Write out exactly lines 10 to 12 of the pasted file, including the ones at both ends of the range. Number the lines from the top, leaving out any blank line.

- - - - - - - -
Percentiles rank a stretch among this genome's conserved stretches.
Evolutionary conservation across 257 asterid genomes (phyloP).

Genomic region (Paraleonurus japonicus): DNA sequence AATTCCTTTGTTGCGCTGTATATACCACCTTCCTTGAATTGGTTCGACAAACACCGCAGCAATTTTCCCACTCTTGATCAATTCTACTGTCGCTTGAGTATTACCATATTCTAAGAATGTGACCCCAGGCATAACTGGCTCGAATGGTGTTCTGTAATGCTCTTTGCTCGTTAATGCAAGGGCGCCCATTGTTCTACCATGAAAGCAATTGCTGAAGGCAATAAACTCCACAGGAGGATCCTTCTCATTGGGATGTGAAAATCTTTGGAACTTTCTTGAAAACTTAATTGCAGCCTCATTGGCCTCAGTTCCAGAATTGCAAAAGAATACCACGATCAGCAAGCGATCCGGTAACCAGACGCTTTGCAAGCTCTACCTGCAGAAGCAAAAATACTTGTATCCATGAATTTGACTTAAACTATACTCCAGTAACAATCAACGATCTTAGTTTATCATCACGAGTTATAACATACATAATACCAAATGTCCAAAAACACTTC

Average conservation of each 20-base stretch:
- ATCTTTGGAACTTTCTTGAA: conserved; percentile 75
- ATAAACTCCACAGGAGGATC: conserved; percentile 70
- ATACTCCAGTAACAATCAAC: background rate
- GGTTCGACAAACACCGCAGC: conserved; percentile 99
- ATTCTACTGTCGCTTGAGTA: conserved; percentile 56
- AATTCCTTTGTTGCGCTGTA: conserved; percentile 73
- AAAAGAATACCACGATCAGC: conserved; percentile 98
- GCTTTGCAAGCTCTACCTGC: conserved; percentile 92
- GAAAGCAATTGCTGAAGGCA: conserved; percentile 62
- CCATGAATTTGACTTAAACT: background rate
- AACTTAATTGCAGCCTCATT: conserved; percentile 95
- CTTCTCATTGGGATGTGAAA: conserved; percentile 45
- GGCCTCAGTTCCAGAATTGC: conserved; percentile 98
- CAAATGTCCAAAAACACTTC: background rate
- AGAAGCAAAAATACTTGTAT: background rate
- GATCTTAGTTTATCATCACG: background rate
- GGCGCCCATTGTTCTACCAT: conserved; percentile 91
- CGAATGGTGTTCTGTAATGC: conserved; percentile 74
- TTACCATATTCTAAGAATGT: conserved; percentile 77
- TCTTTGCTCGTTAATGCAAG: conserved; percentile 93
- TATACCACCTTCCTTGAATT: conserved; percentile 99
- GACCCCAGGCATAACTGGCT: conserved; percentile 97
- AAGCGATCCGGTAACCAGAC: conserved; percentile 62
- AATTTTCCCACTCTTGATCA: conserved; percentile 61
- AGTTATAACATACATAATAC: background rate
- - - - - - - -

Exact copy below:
- AATTCCTTTGTTGCGCTGTA: conserved; percentile 73
- AAAAGAATACCACGATCAGC: conserved; percentile 98
- GCTTTGCAAGCTCTACCTGC: conserved; percentile 92